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Dublin: 9 °C Friday 10 July, 2020

'I wanted a big name. I want to prove myself' - Frampton ready for date with destiny

On Friday lunchtime, amid the heat and hustle of the heart of Brooklyn, the boxer was coolness personified.

Image: PA Wire/Press Association Images

Joe Callaghan reports from New York City

CARL FRAMPTON DIDN’T need to look down. Not even a glance. For the 23rd fight of his professional life is not like any that have come before.

On Friday lunchtime, amid the heat and hustle of the heart of Brooklyn, Frampton was coolness personified as he stepped aboard the scales. Tonight at the Barclays Centre he faces his most ferocious foe yet. But the fight before the fight — making the weight — has never been easier.

The Jackal makes his debut at featherweight against the division’s predator in chief, WBA champion Leo Santa Cruz. The extra four pounds afforded to Frampton weren’t even needed — he tipped the scales at 125.25lbs with his rival a quarter pound heavier. On the eve of a date with destiny, the Belfast fighter had never felt better.

“I’m a natural featherweight,” said the 29-year-old, who had dominated and then unified the super bantamweight division with triumph over Scott Quigg in Manchester earlier this year. “This is the easiest I’ve made the weight in five or six years. It’s the best I’ve ever felt.

“I wanted a big name. I want to prove myself. I know I can deal with these guys. Whatever it takes to win, I’m gonna do. I’m coming home with that title.”

Doing so would open all sorts of doors for Frampton, it would also establish him as the first Irishman to reign as champion in two weight divisions since Steve Collins two decades ago. But there is a three-weight world champion standing in his way.

Santa Cruz is a whirling, swirling dervish of attack. His fists fly with such fury that his opponents just can’t find their focus. Frampton’s footwork, which let him down on a soggy canvass on his US debut a year ago, had better be impeccable here as he gives up eight inches in reach.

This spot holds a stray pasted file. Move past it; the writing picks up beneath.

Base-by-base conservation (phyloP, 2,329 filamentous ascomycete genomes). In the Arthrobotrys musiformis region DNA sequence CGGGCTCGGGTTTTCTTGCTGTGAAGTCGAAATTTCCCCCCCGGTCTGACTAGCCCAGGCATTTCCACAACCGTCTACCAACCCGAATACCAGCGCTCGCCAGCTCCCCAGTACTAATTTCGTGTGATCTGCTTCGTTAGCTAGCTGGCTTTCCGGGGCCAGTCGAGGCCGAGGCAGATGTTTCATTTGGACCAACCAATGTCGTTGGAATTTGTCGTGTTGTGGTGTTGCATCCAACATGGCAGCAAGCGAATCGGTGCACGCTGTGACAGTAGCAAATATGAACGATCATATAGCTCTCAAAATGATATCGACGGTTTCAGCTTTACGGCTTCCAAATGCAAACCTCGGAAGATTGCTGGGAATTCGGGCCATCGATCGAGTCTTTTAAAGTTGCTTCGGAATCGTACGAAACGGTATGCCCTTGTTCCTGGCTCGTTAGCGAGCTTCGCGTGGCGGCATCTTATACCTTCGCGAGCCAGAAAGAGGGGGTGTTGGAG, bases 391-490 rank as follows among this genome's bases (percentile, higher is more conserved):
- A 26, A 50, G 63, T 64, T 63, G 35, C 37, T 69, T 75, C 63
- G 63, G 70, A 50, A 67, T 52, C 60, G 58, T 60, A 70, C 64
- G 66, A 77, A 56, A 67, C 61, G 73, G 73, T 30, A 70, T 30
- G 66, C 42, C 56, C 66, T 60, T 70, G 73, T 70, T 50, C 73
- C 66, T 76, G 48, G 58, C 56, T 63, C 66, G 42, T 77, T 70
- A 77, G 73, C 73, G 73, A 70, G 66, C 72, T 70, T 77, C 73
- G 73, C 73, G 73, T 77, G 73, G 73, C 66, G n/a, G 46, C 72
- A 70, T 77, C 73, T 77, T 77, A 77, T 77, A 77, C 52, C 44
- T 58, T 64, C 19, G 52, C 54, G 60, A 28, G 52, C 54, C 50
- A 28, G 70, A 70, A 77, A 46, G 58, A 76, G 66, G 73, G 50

But a fighter who spends as much time on the attack as El Terremoto can leave the goal unattended at times. That’s when Frampton’s crisp and then crushing counters can tell. This is the sort of match-up that modern fight fans crave. Should it deliver on its potential, an instant classic is in the offing.

There is no little poignancy in the protege making his prime-time bow stateside and finding the belt his mentor surrendered to America almost 30 years to the day on the line. Barry McGuigan had barely a single factor in his favour when he fought Steve Cruz under the debilitating desert sun of Nevada on the tarmac outside Caesar’s Palace in 1986.

Frampton has many more reasons for optimism here. New York is unfamiliar terrain for Santa Cruz too, out of his Californian comfort zone. The styles match up and the weight was never an issue either. Perhaps that’s why the manager and old master is so bullish.

“It’s not if,” McGuigan scolded us. “He’s going to do it. No ifs, buts or maybes. He’s going to beat the living daylights out of this guy. He’s going to ship a lot of shots in return but he’s going to beat the hell out of him.”

No need to look down. No need to look up either. Just watch.

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New York State of Mind: Frampton takes his shot at history on a career-defining night>

Meet Ireland’s Olympic team: Mick Clohisey>

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About the author:

Joe Callaghan

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